Sounds hokey – but this is a fantastic album! French pianist Raymond Fol leads a group that includes American and European players of the Clarke-Boland Big Band mode, like Johnny Griffin, Jimmy Woode, and Fats Sadi, plus American Art Taylor on drums – and he's come up with a swinging take on Vivaldi's Four Seasons that's one of the hippest French jazz sides we've heard from the 60s! Forget the source of the material, because Fol lets the players really go loose on the solos – which means you'll hear great vibes from Sadi, searing tenor from Griffin, and some excellent work on piano and celeste from Fol himself, all set to tight rhythm accompaniment that makes the tracks swing harder than you'd ever expect. A real treat, kind of a swinging jazz suite, ala the best MPS work of the Clarke-Boland Big Band! (Gold label promo pressing. Label has a bit of pen.) © 1996-2015, Dusty Groove, Inc.
We realize that there are many different interpretations of the standard grades used for pre-owned vinyl record albums & CD, so we thought we'd offer you the ones that we are working with, so you have an idea what we mean when we give the grade for a non-new item on our pages.
Below are stated conditions for a used vinyl records at Dusty Groove. Grading for the cover should be assumed to be near (within a "+" or "-") the grading for the vinyl. If there is significant divergence from the condition of the vinyl, or specific flaws, these will be noted in the comments section of the item. However, please be aware that since the emphasis of this site is towards the music listener, our main concern is with the vinyl of any used item we sell. Additionally, please note that all of our records are graded visually; considering the volume of used vinyl we handle, it is impossible for us to listen to each record. If we spot any significant flaws, we make every attempt to listen through them and note how they play.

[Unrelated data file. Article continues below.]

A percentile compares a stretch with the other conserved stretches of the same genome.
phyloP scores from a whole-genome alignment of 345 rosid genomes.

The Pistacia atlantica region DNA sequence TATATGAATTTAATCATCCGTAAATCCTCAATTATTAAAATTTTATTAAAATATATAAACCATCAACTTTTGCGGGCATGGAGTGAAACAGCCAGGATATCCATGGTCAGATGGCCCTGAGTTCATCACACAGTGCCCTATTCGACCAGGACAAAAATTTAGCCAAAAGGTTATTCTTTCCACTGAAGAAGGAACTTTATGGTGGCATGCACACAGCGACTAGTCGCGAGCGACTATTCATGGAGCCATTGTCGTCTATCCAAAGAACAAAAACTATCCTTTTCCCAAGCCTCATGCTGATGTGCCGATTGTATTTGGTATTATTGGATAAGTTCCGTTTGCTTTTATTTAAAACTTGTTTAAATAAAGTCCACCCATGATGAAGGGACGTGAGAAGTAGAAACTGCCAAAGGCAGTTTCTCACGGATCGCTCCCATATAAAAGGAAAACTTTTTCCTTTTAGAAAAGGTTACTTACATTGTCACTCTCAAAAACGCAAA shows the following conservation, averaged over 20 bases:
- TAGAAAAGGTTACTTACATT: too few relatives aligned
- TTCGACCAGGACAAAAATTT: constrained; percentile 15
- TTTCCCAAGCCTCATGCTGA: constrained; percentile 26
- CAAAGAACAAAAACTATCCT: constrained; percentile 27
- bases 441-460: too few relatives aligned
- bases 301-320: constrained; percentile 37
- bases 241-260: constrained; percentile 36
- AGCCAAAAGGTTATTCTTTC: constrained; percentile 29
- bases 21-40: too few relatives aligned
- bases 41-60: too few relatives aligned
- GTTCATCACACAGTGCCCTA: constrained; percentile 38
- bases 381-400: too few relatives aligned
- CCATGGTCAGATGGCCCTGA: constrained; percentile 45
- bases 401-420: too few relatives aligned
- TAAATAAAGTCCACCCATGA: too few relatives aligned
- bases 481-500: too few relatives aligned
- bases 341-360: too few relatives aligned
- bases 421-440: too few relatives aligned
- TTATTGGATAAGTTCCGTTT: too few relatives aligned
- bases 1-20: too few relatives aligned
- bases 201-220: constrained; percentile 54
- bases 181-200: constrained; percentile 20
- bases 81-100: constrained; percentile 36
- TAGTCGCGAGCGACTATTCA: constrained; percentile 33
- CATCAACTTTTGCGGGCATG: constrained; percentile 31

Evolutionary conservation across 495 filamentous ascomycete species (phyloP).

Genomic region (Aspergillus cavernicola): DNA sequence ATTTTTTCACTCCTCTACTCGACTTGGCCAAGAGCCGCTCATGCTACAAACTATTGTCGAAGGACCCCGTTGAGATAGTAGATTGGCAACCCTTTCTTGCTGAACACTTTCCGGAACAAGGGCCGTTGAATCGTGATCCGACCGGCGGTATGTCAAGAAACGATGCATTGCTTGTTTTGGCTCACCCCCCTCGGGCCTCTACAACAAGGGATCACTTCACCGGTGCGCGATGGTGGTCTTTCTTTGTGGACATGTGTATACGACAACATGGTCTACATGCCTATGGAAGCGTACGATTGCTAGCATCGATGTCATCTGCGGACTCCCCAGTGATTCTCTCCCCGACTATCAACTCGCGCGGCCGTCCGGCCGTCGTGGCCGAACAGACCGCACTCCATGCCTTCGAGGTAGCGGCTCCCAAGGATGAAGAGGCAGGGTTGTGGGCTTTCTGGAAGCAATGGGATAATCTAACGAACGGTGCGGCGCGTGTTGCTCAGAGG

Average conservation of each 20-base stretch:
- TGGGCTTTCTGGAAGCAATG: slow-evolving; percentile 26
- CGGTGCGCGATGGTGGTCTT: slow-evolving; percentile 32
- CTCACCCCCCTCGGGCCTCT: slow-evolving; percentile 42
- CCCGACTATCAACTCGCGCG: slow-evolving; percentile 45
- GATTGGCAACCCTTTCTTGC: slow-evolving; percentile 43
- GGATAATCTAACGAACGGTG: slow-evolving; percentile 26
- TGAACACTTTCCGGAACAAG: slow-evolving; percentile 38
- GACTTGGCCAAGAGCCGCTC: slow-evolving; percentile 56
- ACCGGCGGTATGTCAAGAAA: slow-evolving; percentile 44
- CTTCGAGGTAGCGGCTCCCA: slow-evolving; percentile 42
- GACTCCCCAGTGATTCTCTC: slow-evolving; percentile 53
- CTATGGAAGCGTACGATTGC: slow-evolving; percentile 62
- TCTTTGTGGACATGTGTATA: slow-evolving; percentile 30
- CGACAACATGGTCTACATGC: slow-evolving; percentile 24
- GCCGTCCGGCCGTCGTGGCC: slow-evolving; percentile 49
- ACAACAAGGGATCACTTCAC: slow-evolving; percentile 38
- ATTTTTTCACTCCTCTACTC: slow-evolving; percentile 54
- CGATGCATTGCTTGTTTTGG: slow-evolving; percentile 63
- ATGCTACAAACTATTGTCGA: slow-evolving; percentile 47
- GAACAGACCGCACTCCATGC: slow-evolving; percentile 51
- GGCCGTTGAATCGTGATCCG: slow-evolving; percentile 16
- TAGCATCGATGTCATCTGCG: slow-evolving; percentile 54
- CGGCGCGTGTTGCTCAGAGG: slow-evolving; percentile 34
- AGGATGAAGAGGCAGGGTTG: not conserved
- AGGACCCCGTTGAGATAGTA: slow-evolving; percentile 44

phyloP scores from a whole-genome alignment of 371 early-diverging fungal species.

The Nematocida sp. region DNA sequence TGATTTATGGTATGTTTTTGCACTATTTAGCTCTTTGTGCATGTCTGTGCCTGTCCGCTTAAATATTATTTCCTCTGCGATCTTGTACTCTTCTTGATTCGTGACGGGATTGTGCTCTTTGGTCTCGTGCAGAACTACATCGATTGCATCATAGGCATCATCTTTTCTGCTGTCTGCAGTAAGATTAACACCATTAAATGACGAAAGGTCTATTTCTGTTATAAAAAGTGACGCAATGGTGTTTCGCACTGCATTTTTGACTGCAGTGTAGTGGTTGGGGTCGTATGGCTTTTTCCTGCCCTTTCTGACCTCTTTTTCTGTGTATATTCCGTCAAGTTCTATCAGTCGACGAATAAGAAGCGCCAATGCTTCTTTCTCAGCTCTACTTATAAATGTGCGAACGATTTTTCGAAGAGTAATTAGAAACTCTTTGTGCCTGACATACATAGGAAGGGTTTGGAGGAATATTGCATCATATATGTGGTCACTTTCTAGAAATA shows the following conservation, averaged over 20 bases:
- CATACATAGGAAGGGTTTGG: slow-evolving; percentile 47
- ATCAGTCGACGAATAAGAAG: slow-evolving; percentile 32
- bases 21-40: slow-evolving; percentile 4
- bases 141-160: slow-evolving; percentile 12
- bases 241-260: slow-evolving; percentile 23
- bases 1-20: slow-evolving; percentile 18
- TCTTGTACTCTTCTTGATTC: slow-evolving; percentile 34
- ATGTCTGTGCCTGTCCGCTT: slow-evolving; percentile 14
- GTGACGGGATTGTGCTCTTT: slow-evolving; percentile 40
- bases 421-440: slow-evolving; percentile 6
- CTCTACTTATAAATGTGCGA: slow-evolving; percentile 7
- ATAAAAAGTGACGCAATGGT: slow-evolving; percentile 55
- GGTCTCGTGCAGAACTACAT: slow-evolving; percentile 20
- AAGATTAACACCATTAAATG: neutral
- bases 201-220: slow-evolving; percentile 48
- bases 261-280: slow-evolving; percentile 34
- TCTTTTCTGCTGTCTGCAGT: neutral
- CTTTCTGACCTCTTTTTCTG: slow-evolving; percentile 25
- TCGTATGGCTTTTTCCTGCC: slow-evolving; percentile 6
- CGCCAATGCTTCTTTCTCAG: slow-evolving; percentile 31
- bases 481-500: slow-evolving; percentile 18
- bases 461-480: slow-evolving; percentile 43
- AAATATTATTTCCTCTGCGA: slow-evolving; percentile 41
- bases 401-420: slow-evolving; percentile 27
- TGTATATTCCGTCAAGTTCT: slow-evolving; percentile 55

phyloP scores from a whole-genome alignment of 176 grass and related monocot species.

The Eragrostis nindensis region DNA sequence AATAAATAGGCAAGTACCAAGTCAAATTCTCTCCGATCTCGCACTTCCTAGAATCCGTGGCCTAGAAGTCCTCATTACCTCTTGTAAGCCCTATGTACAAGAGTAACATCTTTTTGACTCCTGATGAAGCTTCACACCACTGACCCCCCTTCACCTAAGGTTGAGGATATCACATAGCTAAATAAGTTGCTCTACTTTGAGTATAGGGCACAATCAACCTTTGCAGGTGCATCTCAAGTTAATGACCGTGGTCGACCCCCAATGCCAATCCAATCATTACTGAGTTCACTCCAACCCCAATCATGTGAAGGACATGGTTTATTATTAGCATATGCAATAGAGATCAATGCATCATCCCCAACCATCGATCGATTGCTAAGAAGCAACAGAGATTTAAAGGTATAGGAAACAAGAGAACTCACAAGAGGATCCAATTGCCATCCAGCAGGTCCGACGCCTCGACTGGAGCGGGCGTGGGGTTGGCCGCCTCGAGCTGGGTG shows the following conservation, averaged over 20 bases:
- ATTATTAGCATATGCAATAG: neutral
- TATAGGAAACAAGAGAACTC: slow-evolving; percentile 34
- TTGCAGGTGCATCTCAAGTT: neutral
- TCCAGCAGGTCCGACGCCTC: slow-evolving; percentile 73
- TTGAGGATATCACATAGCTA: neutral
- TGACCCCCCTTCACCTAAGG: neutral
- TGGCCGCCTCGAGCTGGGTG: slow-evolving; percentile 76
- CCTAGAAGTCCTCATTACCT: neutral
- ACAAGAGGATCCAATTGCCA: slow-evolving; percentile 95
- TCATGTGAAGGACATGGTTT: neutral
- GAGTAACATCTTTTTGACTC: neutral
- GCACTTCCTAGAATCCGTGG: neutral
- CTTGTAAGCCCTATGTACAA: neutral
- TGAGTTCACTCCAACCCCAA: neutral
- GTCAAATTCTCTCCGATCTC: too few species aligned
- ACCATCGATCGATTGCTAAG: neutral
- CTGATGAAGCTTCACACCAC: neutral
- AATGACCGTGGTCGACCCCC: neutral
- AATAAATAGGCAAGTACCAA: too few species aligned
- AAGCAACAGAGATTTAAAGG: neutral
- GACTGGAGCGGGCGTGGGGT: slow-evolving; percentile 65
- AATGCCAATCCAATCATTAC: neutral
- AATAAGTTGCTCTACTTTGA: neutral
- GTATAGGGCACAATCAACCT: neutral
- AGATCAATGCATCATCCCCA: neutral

The following grading conditions apply to the vinyl component of an album or single:
If something is noteworthy, we try to note it in the comments — especially if it is an oddity that is the only wrong thing about the record. This might include, but isn't limited to, warped records, tracks that skip, cover damage or wear as noted above, or strictly cosmetic flaws.